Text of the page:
How many credit cards do you have in your wallet?
We have been conditioned (brainwashed) into thinking credit cards are a good idea. “Oh I only use it for emergencies,” is a common expression. Isn’t an emergency the worst time to go into debt? If you’re using a credit card in an emergency, that means you don’t have the cash, which means you’ll go into debt for this emergency. This is a downward spiral for many people. 38% of people with credit cards carry a balance from month to month, incurring hundreds or thousands of dollars of interest. I’d be willing to bet that most of THOSE are the very people who cannot afford it! The spiral goes on and on, as the debt piles up and up.
Somewhere along the way, we started using OPM (other people’s money) for the basic necessities and anything we ever just had to have. Whatever happened to ‘living within our means’? Being in debt our whole lives has become normal. It is so pervasive in our society that laws had to be passed to keep college kids from being overrun with credit card offers. Kids are told to get a credit card to start building their credit. Credit cards seem to be a status symbol. Though we don’t know the story behind everyone’s credit card history, you can be sure that over a third of those using credit cards (as opposed to debit cards) are going into debt for whatever they are buying with that ‘swipe.’
I will admit that on our journey to become debt free; I was nervous when I paid off my last credit card. I will also admit that I was the one with credit cards. I would no longer have that card to fall back on. I made a big deal about shredding it because I was so attached to it. I had had that card the longest, and at first, it was for emergencies. Then it became the ‘go to’ card for the things we needed to spend, things that were not emergencies. Sometimes it was MY splurge money. Here we are 1 ½ years later … and we’re still standing! We have had emergencies that we had to ‘cash flow’ (pay cash for), and with our little emergency fund, we have handled MOST things that have come our way. Murphy loves to come on in when you think you’re making progress. A roof (impending emergency) and truck engine disaster handed us one last debt, but we were able to pay half of that off in a couple of months. That is the last time we will EVER borrow money. (Except maybe a mortgage)
When we use a credit card, we DO spend more because we don’t pay attention to the cost. It doesn’t hurt to hand over a credit card. It hurts (me) to hand over cold hard cash. I think it is more mindful to use actual money. I have to count it. I hand it over. I see how much less is in my wallet.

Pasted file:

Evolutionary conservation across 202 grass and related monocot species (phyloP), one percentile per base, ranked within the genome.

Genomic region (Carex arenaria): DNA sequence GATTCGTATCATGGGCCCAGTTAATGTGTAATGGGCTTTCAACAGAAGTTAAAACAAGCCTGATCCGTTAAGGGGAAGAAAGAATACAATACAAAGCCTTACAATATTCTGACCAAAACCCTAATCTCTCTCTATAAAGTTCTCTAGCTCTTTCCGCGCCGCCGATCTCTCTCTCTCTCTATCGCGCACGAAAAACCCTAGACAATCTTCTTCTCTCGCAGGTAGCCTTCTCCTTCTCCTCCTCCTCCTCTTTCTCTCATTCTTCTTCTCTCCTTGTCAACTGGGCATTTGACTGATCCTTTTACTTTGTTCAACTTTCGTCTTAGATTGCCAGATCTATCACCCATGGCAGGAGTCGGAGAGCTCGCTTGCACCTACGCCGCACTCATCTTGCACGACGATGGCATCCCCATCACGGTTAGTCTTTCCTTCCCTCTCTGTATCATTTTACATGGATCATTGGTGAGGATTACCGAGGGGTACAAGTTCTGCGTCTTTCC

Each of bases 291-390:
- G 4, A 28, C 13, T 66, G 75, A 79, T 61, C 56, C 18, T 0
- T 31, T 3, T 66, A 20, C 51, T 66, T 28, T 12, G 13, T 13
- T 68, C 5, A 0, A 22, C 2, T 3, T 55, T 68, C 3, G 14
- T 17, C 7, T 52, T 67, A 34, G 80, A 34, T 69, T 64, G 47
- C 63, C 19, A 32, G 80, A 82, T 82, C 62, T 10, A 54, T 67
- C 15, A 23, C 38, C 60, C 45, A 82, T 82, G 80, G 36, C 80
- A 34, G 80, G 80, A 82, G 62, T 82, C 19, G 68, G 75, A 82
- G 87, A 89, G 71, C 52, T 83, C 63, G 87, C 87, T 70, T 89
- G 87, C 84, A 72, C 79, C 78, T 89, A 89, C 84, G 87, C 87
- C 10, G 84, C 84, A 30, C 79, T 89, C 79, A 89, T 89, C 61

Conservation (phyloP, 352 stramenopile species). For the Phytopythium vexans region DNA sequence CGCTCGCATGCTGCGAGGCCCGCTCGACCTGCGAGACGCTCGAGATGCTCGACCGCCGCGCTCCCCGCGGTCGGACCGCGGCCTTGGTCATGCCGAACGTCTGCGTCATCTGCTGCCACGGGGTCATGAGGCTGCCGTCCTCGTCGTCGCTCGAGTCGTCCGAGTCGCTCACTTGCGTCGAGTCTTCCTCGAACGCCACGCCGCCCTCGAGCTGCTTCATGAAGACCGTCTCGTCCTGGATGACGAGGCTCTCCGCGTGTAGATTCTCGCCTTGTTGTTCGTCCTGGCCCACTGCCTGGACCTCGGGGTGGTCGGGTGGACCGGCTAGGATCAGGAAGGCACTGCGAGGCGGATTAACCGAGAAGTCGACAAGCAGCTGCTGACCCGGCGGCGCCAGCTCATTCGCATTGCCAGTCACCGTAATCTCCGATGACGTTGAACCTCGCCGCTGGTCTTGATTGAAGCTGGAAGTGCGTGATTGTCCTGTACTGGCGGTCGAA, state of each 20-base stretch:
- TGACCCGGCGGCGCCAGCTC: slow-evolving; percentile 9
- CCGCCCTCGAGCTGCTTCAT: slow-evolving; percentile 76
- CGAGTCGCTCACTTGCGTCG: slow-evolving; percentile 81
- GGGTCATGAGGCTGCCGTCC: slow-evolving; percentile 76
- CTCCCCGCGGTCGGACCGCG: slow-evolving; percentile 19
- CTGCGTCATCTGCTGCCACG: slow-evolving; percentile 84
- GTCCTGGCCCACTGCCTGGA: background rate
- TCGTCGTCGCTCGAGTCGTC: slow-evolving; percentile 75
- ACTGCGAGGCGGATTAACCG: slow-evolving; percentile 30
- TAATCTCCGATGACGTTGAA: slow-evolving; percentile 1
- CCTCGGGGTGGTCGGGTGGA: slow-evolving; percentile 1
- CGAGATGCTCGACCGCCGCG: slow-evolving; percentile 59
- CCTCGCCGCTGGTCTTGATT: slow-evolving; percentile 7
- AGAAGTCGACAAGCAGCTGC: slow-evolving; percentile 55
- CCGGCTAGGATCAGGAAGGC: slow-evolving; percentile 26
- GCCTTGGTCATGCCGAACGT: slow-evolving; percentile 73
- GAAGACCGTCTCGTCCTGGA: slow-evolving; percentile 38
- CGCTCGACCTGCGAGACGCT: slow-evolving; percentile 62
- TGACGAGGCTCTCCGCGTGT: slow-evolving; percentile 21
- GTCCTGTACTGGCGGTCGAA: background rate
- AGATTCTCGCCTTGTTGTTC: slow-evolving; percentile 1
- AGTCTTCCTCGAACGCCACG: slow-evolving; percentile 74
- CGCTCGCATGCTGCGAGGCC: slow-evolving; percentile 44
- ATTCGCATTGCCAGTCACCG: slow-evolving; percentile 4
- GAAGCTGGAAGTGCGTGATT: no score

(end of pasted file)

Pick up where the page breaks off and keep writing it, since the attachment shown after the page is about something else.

So what about those who pay it off every month? Congratulations, you still paid more for everything. Have you ever had to pay interest? That hurts. You could get sick before you’re able to pay the bill at the end of the month. (I have a feeling that those who pay them off every month, could actually afford NOT to use them, and they only use them for convenience and security. IMHO) They will never be convinced. That makes me sad.
A debit card is just as convenient and just as secure. Using a debit card as a credit card (not using PIN#) has all of the protection of a credit card. I do admit that it is more hassle when a debit card gets hacked. Your card will be closed, and the money won’t be available while they investigate. If this is your daily card, it is a hassle. Here is my take on it: most of the time your card is not going to get hacked at a local store, though it does happen. My hubby had his hacked, and he thinks it was at a ‘shady’ gas station. So we go to a ‘shady’ gas station to what (?), save a few cents on gas? My card has not been hacked through my everyday spending. What has been hacked was my credit card from online purchases.
Here is what I do for online purchases and vacations: I have a separate checking account with a different debit card. I keep $1,000 in it for a kind of ‘clearing account’ (and a mini emergency fund). By clearing account I mean, let’s say I spend $50 online, using the 2nd checking account. Then I transfer $50 from my daily account into the 2nd checking account. That ‘clears’ the amount, and I still have $1,000. You could also have a line item in your regular checking account for buying things online, add each purchase to it and make only one transfer a month. For vacations I deposit the amount that I want to spend, plus a little buffer, into the second checking account. That way, the vacation ‘hangover’ (debt) does not follow us home.
Sure there is a little more thinking and work involved, but steering clear of debts products (including credit cards especially) brings peace of mind. Because right now, we only have two payments that go to debt right now. We have a tremendous amount that goes to extra principal each month. If an emergency comes up, we use that money. When we have a fully funded emergency fund, that will be our ‘credit card’ if you will – other people would just use a credit card. The difference (?), we will never have to pay someone else back for the money we used.
My goal here is to get people thinking about credit cards and how much they spend, the risk of getting into debt, and maybe start to think about living without debt products.
Credit cards are a tool for THE BANKS. Some of us think of them as tools for us, but BANKS get the lion-share of the positive outcomes!